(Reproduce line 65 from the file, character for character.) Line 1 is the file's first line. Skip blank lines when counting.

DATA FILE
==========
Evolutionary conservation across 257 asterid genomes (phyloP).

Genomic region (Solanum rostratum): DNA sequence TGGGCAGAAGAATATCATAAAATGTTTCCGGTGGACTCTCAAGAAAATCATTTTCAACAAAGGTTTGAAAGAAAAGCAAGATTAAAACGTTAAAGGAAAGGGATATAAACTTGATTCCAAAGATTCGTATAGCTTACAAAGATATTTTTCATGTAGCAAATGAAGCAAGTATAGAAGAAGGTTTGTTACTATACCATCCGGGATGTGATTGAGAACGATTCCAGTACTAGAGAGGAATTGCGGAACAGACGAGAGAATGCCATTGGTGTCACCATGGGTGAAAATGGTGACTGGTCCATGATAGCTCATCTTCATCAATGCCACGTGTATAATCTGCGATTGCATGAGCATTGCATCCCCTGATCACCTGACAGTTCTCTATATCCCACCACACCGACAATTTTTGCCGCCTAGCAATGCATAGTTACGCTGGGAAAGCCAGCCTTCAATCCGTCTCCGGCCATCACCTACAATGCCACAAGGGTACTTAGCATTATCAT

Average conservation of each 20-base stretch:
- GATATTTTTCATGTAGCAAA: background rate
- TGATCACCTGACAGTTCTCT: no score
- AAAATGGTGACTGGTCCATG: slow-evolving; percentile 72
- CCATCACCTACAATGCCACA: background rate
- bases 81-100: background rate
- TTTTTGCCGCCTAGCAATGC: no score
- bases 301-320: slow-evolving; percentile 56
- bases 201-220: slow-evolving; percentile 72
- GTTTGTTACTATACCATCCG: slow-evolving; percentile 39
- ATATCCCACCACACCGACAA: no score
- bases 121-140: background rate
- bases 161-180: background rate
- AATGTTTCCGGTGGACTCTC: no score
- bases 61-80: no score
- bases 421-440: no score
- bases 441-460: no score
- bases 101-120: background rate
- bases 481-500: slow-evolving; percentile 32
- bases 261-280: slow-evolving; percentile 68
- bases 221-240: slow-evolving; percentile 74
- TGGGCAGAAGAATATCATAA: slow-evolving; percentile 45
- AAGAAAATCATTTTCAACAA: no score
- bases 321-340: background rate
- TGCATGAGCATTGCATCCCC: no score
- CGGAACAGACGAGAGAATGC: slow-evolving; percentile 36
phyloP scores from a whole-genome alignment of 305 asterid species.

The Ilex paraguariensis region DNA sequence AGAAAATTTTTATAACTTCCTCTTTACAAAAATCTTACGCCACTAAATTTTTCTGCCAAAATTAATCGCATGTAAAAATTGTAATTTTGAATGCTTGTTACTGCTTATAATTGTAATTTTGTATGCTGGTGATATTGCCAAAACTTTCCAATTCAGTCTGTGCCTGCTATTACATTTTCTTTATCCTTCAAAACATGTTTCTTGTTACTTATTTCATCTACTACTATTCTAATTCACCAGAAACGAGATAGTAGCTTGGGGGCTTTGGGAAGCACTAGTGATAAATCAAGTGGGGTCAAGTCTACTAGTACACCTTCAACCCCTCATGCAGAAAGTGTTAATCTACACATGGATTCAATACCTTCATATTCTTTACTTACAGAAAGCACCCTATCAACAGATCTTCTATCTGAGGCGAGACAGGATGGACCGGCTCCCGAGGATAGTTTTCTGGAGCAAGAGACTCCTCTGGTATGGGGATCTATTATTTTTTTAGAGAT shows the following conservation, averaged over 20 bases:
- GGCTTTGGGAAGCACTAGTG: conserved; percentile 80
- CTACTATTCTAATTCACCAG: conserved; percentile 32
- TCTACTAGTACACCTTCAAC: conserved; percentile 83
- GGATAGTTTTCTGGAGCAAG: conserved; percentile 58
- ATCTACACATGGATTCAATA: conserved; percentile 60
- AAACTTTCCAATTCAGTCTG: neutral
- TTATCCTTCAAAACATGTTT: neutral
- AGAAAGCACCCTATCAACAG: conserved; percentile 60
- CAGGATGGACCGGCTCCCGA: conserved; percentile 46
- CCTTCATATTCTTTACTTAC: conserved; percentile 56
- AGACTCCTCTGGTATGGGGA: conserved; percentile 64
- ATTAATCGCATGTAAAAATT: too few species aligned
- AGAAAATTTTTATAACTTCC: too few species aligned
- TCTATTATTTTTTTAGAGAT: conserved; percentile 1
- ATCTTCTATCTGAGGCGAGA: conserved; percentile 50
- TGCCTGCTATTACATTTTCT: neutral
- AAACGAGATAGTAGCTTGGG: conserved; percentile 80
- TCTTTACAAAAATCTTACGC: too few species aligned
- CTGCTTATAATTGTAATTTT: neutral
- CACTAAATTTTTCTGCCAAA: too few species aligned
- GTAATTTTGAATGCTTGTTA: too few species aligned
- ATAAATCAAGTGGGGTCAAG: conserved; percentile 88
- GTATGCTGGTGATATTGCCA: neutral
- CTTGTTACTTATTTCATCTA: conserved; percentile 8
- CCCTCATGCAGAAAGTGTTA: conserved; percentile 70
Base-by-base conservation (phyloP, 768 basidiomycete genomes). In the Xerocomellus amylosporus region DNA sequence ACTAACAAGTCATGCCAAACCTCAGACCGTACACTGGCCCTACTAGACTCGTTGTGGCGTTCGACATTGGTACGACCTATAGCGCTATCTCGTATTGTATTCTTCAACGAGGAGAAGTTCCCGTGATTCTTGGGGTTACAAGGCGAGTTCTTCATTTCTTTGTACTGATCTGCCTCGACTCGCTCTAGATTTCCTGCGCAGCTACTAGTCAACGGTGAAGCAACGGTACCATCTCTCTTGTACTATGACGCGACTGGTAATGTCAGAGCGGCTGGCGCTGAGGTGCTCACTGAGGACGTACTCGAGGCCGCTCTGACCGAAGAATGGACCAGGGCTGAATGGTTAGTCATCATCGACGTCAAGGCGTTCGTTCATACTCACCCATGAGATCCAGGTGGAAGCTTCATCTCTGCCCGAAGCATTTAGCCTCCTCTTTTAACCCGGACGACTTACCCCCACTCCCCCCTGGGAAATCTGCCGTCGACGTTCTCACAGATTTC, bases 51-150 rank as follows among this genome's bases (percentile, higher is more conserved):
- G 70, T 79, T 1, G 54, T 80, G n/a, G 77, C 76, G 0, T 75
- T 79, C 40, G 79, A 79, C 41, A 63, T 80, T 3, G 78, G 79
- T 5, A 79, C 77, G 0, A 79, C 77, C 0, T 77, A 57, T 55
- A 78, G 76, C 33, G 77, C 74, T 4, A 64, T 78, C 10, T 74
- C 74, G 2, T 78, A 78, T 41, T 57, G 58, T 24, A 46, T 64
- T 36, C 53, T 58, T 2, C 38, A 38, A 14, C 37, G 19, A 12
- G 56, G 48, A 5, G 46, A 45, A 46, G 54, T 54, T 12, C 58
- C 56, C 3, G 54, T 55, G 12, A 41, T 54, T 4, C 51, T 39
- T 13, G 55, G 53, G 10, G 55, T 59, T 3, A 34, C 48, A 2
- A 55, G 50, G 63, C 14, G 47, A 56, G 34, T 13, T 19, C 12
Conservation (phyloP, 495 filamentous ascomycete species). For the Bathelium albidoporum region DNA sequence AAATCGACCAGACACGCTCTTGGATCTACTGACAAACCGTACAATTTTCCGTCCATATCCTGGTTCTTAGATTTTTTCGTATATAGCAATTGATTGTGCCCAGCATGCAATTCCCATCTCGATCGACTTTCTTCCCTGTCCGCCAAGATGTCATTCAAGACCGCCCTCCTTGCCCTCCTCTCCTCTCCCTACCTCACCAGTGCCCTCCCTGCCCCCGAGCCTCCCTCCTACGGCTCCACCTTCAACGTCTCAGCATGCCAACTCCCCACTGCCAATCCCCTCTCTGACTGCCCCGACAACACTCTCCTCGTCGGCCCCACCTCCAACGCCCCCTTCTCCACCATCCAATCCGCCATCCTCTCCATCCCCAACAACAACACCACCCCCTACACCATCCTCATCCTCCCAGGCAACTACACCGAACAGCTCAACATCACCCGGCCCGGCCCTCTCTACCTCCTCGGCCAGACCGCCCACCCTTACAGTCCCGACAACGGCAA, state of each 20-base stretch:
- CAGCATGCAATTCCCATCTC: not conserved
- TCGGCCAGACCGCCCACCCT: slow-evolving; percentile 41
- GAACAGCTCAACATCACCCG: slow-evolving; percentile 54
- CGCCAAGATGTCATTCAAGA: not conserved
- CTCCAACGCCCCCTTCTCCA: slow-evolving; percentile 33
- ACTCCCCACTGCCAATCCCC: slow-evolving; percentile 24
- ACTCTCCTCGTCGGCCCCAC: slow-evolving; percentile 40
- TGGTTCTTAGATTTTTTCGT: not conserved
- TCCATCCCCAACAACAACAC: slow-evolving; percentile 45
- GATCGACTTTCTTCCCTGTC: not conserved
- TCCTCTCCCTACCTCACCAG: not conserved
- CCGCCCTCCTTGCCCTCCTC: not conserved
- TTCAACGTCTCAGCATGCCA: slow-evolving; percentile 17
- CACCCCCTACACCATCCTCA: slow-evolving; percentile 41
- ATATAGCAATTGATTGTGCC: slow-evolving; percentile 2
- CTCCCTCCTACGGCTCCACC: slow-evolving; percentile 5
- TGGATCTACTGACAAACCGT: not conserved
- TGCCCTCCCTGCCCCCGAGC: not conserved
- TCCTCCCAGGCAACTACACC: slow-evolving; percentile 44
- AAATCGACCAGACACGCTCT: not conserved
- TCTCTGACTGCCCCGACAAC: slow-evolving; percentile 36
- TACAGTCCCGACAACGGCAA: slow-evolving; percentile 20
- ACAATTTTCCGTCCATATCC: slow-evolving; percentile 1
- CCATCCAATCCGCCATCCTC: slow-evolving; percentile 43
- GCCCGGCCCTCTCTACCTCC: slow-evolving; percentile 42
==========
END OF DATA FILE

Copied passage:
- T 13, G 55, G 53, G 10, G 55, T 59, T 3, A 34, C 48, A 2